[0057] Looking at computer system 100 in more detail, it contains a processor (CPU) 120, main memory 125, computer-readable storage media 140, a graphics interface (Graphic I/F) 130, an input interface (Input I/F) 135 and a communications interface (Comm I/F) 145, each of which are electronically coupled to the other parts of computer system 100. In the exemplary embodiment, computer system 100 is implemented using an Intel PENTIUM III® microprocessor (as CPU 120) with 128 Mbytes of RAM (as main memory 125). Computer-readable storage media 140 is preferably implemented as a hard disk drive that maintains files, such as operating system 155 and fusion welding program 160, in secondary storage separate from main memory 125. One skilled in the art will appreciate that other computer-readable media may include secondary storage devices (e.g., floppy disks, optical disks, and CD-ROM); a carrier wave received from a data network (such as the global Internet); or other forms of ROM or RAM.

[0058] Graphics interface 130, preferably implemented using a graphics interface card from 3Dfx, Inc. headquartered in Richardson, Tex., is connected to monitor 105 for displaying information (such as prompt messages) to a user. Input interface 135 is connected to an input device 110 and can be used to receive data from a user. In the exemplary embodiment, input device 110 is a keyboard and mouse but those skilled in the art will appreciate that other types of input devices (such as a trackball, pointer, tablet, touchscreen or any other kind of device capable of entering data into computer system 100) can be used with embodiments of the present invention.

[0059] Communications interface 145 electronically couples computer system 100 (including processor 120) to other parts of the quartz fusion welding system 1 to facilitate communication with and control over those other parts. Communication interface 145 includes a connection 146 (preferably using a conventional I/O controller card or interface) to laser energy source 170 used to setup and control laser energy source 170. In the exemplary embodiment, this connection 146 is to laser power supply 171. Those skilled in the art will recognize other ways in which to connect computer system 100 with other parts of fusion welding system 1, such as through conventional IEEE-488 or GPIB instrumentation connections.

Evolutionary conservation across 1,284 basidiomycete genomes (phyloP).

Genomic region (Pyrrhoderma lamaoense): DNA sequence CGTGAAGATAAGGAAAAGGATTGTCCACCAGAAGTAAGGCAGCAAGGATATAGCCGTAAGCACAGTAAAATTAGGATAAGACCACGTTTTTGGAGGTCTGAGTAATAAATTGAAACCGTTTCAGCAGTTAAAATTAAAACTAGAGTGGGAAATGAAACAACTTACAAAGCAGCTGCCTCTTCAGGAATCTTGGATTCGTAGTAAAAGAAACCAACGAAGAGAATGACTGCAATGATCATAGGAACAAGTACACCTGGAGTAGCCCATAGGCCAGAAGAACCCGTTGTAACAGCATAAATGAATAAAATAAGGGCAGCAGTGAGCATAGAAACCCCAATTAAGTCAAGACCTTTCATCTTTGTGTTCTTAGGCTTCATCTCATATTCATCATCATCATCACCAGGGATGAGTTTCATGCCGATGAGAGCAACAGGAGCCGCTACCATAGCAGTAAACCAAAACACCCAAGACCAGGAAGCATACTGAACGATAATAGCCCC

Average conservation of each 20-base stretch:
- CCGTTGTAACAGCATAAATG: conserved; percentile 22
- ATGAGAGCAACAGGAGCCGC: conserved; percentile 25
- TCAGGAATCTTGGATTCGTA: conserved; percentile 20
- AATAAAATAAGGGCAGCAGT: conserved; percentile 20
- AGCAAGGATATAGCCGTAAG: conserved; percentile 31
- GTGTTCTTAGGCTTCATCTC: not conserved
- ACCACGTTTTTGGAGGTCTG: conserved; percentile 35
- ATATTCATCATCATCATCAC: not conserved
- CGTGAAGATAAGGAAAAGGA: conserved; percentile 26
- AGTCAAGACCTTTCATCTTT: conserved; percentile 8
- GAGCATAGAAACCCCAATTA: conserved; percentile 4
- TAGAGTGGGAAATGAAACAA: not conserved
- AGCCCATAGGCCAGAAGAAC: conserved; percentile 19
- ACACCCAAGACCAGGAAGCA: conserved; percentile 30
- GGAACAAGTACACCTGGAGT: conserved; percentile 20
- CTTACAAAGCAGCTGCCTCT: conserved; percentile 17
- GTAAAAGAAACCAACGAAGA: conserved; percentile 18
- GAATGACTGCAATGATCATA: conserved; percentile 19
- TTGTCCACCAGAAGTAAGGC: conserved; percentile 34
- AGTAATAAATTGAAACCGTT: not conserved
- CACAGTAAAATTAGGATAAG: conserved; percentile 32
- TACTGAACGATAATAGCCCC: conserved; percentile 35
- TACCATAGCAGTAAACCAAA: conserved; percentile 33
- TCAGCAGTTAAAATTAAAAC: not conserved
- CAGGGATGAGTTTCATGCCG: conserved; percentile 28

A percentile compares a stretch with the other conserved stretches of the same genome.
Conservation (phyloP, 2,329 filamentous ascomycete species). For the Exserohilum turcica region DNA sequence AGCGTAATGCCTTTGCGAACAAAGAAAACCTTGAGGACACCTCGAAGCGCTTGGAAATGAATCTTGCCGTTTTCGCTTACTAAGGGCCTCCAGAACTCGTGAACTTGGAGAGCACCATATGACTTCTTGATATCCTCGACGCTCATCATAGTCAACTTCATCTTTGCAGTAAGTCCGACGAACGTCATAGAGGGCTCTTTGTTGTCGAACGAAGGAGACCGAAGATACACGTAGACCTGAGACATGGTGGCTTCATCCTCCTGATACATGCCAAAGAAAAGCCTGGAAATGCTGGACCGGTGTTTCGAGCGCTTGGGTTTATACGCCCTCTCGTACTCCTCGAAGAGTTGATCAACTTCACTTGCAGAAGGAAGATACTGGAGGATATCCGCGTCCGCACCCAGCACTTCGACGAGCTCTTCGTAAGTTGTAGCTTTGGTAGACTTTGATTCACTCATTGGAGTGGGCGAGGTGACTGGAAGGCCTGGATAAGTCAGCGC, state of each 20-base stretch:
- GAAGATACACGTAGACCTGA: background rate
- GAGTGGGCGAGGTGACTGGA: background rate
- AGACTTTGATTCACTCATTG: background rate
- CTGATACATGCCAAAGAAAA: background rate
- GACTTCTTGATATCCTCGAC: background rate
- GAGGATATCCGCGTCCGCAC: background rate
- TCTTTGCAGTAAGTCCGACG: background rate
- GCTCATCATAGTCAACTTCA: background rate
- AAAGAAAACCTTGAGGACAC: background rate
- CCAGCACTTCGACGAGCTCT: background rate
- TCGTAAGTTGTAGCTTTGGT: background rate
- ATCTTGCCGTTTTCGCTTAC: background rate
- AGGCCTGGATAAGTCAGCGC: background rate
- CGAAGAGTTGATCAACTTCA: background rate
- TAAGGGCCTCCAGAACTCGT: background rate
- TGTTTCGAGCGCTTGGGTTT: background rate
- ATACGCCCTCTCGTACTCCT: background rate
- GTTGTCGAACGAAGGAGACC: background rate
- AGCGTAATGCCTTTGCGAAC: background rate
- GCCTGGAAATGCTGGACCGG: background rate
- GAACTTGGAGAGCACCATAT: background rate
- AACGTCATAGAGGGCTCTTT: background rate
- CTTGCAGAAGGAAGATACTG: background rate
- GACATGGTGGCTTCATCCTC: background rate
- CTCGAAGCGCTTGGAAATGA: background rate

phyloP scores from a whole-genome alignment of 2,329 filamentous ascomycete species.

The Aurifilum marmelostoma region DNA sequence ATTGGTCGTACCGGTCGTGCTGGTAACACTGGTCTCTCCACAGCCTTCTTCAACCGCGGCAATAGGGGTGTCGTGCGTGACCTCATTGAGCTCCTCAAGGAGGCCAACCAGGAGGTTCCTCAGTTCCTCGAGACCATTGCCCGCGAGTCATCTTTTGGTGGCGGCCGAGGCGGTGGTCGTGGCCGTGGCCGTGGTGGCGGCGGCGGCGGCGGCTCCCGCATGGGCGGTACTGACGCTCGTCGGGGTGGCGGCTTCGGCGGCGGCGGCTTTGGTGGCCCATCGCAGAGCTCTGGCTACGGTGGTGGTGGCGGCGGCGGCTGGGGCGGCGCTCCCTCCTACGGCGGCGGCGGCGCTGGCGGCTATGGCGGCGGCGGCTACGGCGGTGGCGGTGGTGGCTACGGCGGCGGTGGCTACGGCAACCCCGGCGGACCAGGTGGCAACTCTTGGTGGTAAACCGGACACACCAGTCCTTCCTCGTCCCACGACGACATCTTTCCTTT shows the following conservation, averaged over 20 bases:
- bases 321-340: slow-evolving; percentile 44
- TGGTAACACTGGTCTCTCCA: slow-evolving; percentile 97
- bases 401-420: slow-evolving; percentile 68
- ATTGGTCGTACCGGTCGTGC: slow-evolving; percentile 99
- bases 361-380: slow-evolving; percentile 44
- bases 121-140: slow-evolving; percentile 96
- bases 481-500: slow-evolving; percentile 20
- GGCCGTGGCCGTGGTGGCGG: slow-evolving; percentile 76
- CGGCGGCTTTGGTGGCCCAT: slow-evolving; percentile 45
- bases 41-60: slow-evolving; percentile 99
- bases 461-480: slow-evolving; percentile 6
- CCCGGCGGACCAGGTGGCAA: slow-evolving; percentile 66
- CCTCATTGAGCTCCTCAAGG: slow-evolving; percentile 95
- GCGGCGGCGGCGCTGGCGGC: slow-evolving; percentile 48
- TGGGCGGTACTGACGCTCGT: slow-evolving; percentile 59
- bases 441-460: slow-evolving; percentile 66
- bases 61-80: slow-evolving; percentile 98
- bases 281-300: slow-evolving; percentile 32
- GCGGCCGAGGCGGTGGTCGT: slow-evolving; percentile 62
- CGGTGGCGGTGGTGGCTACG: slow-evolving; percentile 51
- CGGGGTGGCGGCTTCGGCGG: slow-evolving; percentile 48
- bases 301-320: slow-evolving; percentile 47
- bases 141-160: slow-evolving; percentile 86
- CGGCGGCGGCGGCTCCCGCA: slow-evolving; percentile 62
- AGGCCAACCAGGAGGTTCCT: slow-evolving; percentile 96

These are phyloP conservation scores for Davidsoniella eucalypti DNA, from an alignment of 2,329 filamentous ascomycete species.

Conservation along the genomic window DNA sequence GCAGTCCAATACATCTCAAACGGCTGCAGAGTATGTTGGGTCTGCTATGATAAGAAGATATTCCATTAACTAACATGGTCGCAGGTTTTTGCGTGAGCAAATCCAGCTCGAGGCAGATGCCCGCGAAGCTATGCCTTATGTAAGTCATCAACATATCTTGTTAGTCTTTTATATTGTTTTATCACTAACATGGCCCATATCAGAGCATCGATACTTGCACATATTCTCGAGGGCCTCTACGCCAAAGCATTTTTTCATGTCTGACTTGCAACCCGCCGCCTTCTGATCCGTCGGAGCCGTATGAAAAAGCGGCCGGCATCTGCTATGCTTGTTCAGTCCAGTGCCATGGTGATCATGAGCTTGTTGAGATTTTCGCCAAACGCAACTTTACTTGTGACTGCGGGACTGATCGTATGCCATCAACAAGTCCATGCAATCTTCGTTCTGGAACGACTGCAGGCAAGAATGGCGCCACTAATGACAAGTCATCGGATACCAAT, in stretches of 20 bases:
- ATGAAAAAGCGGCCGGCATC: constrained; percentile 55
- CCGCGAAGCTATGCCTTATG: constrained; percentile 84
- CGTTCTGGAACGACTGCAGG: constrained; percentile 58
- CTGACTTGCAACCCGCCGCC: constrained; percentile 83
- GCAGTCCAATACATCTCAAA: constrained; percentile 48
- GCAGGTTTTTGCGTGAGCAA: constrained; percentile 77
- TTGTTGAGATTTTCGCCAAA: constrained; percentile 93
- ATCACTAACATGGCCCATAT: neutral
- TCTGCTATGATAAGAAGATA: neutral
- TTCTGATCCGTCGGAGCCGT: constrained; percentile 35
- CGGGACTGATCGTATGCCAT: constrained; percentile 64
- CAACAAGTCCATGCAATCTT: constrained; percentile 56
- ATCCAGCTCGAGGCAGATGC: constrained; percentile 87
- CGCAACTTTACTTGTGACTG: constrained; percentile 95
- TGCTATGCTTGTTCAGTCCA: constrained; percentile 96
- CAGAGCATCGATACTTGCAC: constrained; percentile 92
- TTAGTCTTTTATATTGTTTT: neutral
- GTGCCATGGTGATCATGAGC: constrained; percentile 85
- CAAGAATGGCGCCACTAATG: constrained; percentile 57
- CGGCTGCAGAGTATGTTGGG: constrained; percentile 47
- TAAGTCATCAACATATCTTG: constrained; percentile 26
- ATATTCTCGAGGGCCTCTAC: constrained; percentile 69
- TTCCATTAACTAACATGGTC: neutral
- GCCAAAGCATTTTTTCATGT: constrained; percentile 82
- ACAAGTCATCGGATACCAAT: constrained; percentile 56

[0060] In the exemplary embodiment of the present invention, communication interface 145 also includes an Ethernet network interface 147 and an RS-232 interface 148 for connecting to hardware that implement control systems within movable welding head 180 and movable working surface 195. The hardware implementing such control systems includes controllers 305A, 305B, and 305C. Each controller 305A-C (preferably implemented using Parker 6K4 Controllers) is controlled by computer system 100 via the RS-232 connection and the Ethernet network connection. Communication with the control system hardware through the Ethernet network interface 147 uses conventional TCP/IP protocol. Communication with the control system hardware using the RS-232 interface 148 is typically for troubleshooting and setup.

[0061] Looking at the hardware in more detail, controllers 305A-305C control the actuators necessary to selectively apply the laser energy to a surface of a quartz object supported by the chuck on the lathe. Specifically, controller 305A is configured to provide drive signals to actuators on the welding head, and rotational (“R”) actuator 198. Controller 305B is typically configured to provide drive signals to other actuators on the welding head and a fill rod feeder (“Feeder”) actuator 310 attached to the movable welding head 180. Similarly, controller 305C is configured to provide drive signals to the rest of the welding head actuators and linear (“L”) actuator 199 for linear movement of the working surface 195 of table 197.